and bitter disappointment. Forward planning can not only create a soft launch
and manage expectations, but it can also improve your product, whatever it
might be. Getting into the discussion ahead of time, interviewing potential
users, finding real users for usability testing, and building a small group of
testers will all result in an improved offering.
4. Postponing the business side of your venture to a later stage
Entrepreneurs who start their journey from a passion tend to postpone
the monetization aspect of their business to a later stage. As a blogger, for
example, you can always blog for yourself or write a memoir or a diary. But
let's face it, your ultimate goal probably isn’t to start a pleasant hobby that
you spend over 1,000 hours a year on!
Likewise, B2C entrepreneurs aim to reach a large audience as soon as
possible and only then work out ways of making money. Every entrepreneur thinks
that they will be different, that they will succeed where others have failed. For
example, if you are bootstrapping, you need to think from the outset about how
you plan to make money. You cannot just disregard the business side of your
venture, assuming it will somehow take care of itself. If you cannot generate a
cash flow quickly, then you need to fundraise. Fundraising has also its own
rules, and a valid business model is central to this. Likewise for bloggers, if
your goal is to turn your blog into a side or even a full-time income, you need
to plan it from day one (here is a good blog post to help you get started). Yes, Cinderella stories do occasionally come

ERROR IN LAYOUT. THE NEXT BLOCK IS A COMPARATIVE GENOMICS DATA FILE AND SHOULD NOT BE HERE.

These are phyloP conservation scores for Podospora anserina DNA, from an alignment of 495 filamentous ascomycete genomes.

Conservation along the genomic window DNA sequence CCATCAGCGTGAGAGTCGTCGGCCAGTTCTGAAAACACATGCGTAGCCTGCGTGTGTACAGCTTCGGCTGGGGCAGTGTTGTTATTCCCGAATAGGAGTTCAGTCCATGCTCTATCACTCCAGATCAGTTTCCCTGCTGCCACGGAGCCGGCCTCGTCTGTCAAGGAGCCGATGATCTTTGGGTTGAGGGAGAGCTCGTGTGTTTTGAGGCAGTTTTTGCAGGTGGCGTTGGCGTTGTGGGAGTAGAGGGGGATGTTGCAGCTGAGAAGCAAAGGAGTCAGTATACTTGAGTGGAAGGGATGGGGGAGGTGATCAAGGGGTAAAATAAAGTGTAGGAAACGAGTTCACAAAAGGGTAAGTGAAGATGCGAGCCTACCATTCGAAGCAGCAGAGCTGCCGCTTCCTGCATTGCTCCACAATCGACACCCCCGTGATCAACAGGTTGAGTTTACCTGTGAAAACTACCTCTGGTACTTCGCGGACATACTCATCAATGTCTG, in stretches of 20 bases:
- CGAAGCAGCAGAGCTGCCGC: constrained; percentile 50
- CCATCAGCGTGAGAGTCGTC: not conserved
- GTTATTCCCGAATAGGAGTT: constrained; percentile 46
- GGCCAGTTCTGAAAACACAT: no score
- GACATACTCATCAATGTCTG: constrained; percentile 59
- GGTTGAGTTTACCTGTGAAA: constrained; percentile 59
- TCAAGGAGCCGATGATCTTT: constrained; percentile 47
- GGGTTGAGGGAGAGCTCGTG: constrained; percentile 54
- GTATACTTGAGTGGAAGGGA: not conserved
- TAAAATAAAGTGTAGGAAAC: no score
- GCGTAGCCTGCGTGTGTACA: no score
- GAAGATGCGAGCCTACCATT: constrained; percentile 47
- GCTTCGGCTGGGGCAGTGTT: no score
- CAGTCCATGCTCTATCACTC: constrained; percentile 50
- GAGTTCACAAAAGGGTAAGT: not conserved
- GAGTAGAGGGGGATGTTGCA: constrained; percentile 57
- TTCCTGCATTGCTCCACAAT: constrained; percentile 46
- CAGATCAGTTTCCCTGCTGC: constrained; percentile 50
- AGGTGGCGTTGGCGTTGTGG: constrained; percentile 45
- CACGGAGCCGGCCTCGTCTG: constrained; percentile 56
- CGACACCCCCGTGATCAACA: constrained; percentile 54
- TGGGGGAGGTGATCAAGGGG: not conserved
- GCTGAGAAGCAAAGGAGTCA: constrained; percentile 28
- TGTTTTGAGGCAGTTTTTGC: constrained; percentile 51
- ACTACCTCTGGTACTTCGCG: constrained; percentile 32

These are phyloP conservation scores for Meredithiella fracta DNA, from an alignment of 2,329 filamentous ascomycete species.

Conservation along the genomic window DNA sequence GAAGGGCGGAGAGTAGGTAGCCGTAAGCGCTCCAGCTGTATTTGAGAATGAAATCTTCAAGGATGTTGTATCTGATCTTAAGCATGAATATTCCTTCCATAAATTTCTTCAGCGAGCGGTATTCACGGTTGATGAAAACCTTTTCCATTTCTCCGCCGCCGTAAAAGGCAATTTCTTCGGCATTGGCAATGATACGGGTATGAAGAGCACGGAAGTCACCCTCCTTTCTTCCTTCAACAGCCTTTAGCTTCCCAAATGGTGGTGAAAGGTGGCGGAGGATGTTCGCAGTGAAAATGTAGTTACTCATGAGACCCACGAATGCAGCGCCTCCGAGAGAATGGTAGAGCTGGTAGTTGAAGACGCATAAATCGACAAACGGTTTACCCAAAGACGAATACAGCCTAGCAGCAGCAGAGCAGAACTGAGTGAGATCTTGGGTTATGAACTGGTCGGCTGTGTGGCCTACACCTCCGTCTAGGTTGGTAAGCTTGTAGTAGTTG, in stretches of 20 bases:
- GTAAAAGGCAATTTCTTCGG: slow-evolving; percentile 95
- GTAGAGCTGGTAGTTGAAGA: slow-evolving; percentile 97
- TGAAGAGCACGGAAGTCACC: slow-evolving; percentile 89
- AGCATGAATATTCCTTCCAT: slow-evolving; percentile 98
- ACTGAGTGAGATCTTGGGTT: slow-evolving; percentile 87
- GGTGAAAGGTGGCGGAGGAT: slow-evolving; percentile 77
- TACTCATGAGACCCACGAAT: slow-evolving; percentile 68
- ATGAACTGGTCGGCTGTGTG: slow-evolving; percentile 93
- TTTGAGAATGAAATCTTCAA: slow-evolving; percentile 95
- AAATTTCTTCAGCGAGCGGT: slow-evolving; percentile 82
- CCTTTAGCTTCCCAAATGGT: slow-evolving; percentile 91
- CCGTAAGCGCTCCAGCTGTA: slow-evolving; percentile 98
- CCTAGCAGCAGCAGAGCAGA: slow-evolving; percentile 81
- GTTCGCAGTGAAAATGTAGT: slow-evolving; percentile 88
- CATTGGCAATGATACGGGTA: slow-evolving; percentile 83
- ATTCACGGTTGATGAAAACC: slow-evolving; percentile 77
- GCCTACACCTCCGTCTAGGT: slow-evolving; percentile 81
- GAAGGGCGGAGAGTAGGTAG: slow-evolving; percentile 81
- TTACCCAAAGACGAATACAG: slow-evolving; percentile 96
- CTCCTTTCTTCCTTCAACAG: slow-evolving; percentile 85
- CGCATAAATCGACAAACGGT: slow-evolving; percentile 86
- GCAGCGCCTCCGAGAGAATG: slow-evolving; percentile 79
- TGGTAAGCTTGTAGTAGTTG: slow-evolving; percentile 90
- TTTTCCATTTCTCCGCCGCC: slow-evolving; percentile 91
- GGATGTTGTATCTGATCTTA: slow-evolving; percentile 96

true, but let's be honest, we don’t want to be relying on fairytales! Planning
ahead, considering alternatives, and looking the challenge in the eye is the
best strategy that I can recommend.
5. Launching first and only then starting to market
Building more social media followings takes time—likewise your brand's blog. That's why it is wise to build brand awareness through social media and blog maintenance way before you even think of launching your product. Waiting for the launch is a mistake. Here is how you can prepare: start interacting with your potential audience through the relevant channels, try different messages, get feedback, build an email list if possible, and create connections; they will all be ready and waiting when the time comes.
6. Thinking your venture can do well all by itself
Strategic collaborations are a must in our world of ever-expanding screens
and information. Through collaborations you can reach new and large audiences and
slowly build your market share. In a world which is hyper-connected and
overloaded with opportunities, those who find ways to work together have an
advantage over their competitors. The key to successful collaboration is making
sure there are benefits for both sides. Collaborations can be with potential
customers or with other service providers whose product complements yours.
There is one piece of general advice that is applicable to all of these
6 insights: don't just get around the problem but face it head on! We are all
inclined to concentrate on solving the problems that are within the comfort
zones of our strength and expertise. It's like water looking for ways to flow; it
will not crack the hard rock but rather find its way through the sand or the
limestone. But that's the wrong way for entrepreneurs to go about things. We
mustn’t let stones stand in our way but rather find our way through them. Such
obstacles are always an opportunity for growth, and that is where our progress
Since I haven’t yet reached my goals, I am likely to make some more mistakes along the way. I am sure that these too will be mistakes we can all learn from in order to get better at what we do and be where we want to be. As always, I would love to learn about your challenges and the mistakes you have made that we can all learn from.